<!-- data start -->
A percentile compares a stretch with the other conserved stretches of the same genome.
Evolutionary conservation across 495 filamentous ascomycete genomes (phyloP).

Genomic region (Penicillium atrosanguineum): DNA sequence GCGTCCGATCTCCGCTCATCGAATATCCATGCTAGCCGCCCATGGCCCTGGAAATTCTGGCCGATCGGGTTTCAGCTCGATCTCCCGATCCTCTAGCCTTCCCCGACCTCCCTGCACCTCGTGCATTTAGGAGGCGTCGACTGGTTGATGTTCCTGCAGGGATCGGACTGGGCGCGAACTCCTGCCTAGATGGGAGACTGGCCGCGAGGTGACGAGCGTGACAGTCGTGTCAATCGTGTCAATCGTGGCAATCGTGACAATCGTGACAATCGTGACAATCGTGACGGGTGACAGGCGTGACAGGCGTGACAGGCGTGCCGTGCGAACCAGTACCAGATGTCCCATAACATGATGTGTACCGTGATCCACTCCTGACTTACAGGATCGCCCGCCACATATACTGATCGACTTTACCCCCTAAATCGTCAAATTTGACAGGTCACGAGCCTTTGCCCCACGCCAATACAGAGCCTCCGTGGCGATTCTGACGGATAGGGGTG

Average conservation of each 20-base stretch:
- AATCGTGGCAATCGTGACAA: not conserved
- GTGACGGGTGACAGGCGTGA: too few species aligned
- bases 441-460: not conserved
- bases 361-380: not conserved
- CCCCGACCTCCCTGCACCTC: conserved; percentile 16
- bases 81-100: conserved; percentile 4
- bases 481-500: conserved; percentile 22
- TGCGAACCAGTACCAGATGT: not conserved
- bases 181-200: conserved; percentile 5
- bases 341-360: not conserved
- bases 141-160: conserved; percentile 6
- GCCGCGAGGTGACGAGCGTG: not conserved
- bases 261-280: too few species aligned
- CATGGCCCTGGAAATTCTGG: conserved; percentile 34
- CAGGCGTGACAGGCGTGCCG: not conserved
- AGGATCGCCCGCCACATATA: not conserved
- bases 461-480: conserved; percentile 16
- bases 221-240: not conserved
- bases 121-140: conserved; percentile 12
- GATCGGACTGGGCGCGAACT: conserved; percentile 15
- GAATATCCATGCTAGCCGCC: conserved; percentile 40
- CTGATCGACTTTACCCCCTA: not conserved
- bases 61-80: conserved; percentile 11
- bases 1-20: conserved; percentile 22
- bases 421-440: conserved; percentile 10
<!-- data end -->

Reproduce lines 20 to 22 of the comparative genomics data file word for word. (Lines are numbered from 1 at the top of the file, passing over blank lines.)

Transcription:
- AGGATCGCCCGCCACATATA: not conserved
- bases 461-480: conserved; percentile 16
- bases 221-240: not conserved